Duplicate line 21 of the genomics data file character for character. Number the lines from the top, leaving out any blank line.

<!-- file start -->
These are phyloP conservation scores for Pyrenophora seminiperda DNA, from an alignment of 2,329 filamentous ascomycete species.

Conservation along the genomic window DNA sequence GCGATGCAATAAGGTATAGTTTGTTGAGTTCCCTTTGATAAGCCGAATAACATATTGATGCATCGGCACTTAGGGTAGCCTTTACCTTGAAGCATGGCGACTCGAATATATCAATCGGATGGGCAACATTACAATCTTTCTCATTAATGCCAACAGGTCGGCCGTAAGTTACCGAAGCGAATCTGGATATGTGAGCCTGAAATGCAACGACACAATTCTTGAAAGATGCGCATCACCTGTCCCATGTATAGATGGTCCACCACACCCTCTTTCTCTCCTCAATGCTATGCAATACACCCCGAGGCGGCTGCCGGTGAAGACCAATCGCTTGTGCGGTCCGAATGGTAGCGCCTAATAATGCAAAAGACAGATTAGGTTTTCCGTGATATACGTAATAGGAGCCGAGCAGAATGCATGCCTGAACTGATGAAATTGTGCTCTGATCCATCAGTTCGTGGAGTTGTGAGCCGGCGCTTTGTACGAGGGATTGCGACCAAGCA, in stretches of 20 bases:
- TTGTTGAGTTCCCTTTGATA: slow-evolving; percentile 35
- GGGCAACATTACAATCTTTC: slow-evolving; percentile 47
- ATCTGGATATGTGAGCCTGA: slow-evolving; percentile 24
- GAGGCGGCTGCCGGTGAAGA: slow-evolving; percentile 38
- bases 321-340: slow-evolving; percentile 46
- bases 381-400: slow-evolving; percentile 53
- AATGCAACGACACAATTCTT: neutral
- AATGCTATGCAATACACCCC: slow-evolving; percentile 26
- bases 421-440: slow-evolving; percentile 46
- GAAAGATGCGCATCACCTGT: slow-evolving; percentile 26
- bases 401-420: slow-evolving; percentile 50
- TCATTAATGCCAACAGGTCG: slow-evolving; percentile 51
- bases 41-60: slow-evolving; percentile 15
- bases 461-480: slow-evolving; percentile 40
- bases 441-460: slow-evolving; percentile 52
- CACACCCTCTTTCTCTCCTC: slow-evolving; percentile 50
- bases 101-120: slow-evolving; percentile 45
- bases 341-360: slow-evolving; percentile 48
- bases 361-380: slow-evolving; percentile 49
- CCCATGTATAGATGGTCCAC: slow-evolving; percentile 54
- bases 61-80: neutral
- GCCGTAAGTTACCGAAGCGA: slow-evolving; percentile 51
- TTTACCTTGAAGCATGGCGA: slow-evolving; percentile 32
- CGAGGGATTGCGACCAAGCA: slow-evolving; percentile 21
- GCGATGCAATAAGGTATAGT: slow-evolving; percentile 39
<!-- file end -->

- bases 361-380: slow-evolving; percentile 49